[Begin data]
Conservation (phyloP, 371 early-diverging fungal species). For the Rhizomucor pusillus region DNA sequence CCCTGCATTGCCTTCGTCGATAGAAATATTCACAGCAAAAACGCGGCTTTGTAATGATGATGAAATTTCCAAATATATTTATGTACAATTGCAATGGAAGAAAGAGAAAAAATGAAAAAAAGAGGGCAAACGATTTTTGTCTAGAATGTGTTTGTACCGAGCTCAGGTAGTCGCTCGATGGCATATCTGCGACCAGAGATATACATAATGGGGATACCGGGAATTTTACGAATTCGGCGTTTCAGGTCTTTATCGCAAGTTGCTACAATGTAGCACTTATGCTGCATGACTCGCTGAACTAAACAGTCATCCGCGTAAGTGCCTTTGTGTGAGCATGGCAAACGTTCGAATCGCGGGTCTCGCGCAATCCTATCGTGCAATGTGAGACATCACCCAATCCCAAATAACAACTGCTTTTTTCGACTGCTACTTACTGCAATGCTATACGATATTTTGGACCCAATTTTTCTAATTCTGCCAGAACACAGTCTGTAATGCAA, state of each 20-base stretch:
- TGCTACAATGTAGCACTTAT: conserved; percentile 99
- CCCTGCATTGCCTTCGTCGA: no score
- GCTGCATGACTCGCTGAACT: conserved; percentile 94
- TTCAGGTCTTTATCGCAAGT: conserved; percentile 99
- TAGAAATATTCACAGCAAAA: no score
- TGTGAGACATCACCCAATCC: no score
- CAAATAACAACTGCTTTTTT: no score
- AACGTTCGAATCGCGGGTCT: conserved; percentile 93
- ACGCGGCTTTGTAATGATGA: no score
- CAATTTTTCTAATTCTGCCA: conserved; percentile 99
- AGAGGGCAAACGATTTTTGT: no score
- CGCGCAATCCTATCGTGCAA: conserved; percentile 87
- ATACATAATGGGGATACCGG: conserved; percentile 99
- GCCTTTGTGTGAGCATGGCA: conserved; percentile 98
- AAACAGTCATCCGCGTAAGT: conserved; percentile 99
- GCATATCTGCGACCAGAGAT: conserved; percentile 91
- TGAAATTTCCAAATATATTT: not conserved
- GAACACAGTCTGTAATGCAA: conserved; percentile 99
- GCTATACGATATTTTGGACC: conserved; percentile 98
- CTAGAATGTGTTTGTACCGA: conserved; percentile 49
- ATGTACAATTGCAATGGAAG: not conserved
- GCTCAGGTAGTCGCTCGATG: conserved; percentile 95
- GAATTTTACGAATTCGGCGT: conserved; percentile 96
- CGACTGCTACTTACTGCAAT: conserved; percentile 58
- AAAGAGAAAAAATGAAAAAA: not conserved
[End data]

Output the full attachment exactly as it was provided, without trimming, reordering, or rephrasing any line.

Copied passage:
Conservation (phyloP, 371 early-diverging fungal species). For the Rhizomucor pusillus region DNA sequence CCCTGCATTGCCTTCGTCGATAGAAATATTCACAGCAAAAACGCGGCTTTGTAATGATGATGAAATTTCCAAATATATTTATGTACAATTGCAATGGAAGAAAGAGAAAAAATGAAAAAAAGAGGGCAAACGATTTTTGTCTAGAATGTGTTTGTACCGAGCTCAGGTAGTCGCTCGATGGCATATCTGCGACCAGAGATATACATAATGGGGATACCGGGAATTTTACGAATTCGGCGTTTCAGGTCTTTATCGCAAGTTGCTACAATGTAGCACTTATGCTGCATGACTCGCTGAACTAAACAGTCATCCGCGTAAGTGCCTTTGTGTGAGCATGGCAAACGTTCGAATCGCGGGTCTCGCGCAATCCTATCGTGCAATGTGAGACATCACCCAATCCCAAATAACAACTGCTTTTTTCGACTGCTACTTACTGCAATGCTATACGATATTTTGGACCCAATTTTTCTAATTCTGCCAGAACACAGTCTGTAATGCAA, state of each 20-base stretch:
- TGCTACAATGTAGCACTTAT: conserved; percentile 99
- CCCTGCATTGCCTTCGTCGA: no score
- GCTGCATGACTCGCTGAACT: conserved; percentile 94
- TTCAGGTCTTTATCGCAAGT: conserved; percentile 99
- TAGAAATATTCACAGCAAAA: no score
- TGTGAGACATCACCCAATCC: no score
- CAAATAACAACTGCTTTTTT: no score
- AACGTTCGAATCGCGGGTCT: conserved; percentile 93
- ACGCGGCTTTGTAATGATGA: no score
- CAATTTTTCTAATTCTGCCA: conserved; percentile 99
- AGAGGGCAAACGATTTTTGT: no score
- CGCGCAATCCTATCGTGCAA: conserved; percentile 87
- ATACATAATGGGGATACCGG: conserved; percentile 99
- GCCTTTGTGTGAGCATGGCA: conserved; percentile 98
- AAACAGTCATCCGCGTAAGT: conserved; percentile 99
- GCATATCTGCGACCAGAGAT: conserved; percentile 91
- TGAAATTTCCAAATATATTT: not conserved
- GAACACAGTCTGTAATGCAA: conserved; percentile 99
- GCTATACGATATTTTGGACC: conserved; percentile 98
- CTAGAATGTGTTTGTACCGA: conserved; percentile 49
- ATGTACAATTGCAATGGAAG: not conserved
- GCTCAGGTAGTCGCTCGATG: conserved; percentile 95
- GAATTTTACGAATTCGGCGT: conserved; percentile 96
- CGACTGCTACTTACTGCAAT: conserved; percentile 58
- AAAGAGAAAAAATGAAAAAA: not conserved